Opinion | Macron’s Moment of Truth – By Sylvie Kauffmann – The New York Times

By Sylvie Kauffmann
Ms. Kauffmann is the editorial director of Le Monde.

Dec. 6, 2018

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President Emmanuel Macron, center, inspecting the damage from protests over a planned fuel tax increase in Paris this month.CreditCreditEtienne Laurent/EPA, via Shutterstock
“PARIS — He was the savior of Europe. A 39-year-old maverick who rescued France from the populist tide, the newcomer who crushed his far-right opponent Marine Le Pen in a TV debate on the eve of a presidential election. The leader who would make liberal democracy great again. The visionary who had a plan to jump start the European Union. A 21st-century John Kennedy. Some joked that he could walk on water.

That was 2017. Eighteen months into his presidential term, Emmanuel Macron, faced with an uprising by a leaderless army of working poor in yellow vests and by violence unseen since the student riots of May 1968, is struggling to take back control of his country. The charismatic young president was jeered by protesters who tried to chase his car this week when he visited a public building set afire by rioters in Le Puy-en-Velay, in south-central France. “Macron, démission” — “Macron, resign” — has become the rallying cry of these modern-day sans-culottes, whose anger is directed at him, personally.

In a rare show of humility, Mr. Macron admitted a month ago that he had “failed to reconcile the people with its leaders.” Little did he suspect that the anger would turn into hatred, of the kind thrown in the face of dictators by the Arab Spring. As a fourth Saturday of protests looms, in spite of an olive branch offered by the government, nobody can predict whether this revolt will eventually give way to dialogue or degenerate into an even more profound and dangerous crisis.

What went wrong? Two sets of factors have come into play. One is not specific to France: an insurrectional wave that is now a familiar feature of Western democracies shaken by the disruptions of globalization, the aftermath of the 2008 economic crisis and the inability of our traditional political parties to adjust to these new challenges. Brexit, Donald Trump’s election, an emergence of the far right in Germany and a victory of anti-system parties in Italy — all, though less violent, are part of the same dynamics. Emmanuel Macron was initially seen as a bulwark against this trend. More determined than his predecessors, he would reform France with a progressive agenda that would do away with the injustices of the old world.”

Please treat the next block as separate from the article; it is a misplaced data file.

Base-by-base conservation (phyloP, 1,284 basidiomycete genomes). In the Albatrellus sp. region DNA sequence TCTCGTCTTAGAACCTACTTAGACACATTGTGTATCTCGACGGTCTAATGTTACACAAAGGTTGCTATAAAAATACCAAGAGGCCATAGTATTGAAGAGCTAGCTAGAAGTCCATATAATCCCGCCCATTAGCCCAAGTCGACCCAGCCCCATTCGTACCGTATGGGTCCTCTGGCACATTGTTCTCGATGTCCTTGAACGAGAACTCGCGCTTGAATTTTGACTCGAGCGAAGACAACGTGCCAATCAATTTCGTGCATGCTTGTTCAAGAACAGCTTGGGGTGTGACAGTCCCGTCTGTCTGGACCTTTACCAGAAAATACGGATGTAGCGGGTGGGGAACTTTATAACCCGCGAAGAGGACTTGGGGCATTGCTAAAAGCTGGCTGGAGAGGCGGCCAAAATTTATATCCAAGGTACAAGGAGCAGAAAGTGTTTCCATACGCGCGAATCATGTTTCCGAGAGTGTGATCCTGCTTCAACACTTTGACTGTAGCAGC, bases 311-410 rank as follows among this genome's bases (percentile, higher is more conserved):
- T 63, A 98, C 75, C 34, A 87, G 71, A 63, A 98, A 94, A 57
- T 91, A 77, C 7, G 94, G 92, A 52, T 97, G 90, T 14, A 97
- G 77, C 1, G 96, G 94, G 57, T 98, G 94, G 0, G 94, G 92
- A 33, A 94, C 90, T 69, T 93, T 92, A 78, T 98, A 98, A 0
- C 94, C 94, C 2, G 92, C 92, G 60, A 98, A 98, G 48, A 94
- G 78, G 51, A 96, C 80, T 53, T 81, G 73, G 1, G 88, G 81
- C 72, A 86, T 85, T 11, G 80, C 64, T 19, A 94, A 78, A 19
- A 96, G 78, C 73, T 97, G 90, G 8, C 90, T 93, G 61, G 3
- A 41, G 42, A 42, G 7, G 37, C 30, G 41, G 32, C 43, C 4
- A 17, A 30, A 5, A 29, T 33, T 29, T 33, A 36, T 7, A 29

via Opinion | Macron’s Moment of Truth – The New York Times

I love this piece by Silvie Kauffmann, but I found a comment which has a different view, which I also endorsed. It it difficult, to like two views that seem opposed to each other.

Guillaume
Times Pick

Emmanuel Macron has clearly miscalculated. He’s doing exactly what he said he would during the campaign. The carbon tax was also on most parties’ platform (especially on the left). However that was not enough for France to accept it. He may have thought he should cram as many reforms as he could early in his mandate. But he will have to change his plans.

For the past 20 years, all French governments have tried to reform but had to back down because of protests. The irony is that Ms. Kauffmann and her fellow French journalists bear a lot of responsibility.

Where in Le Monde columns can one read that France has not had a balanced budget since 1974? That government spending in France measured as the percentage of GDP is the highest in the western world? That public social spending is the highest in the OECD? That the income inequality is not that high and has been stable for 20 years? French people don’t understand the need for reforms and how urgent they are. The only things they hear from journalists is that Macron cares only about the rich and there is money in France and you just have to take it.

The truth is that the only way to maintain the generous French welfare state is to balance the budget and broaden the tax base by reducing unemployment and fostering economic growth. Ms. Kauffman should make that case.

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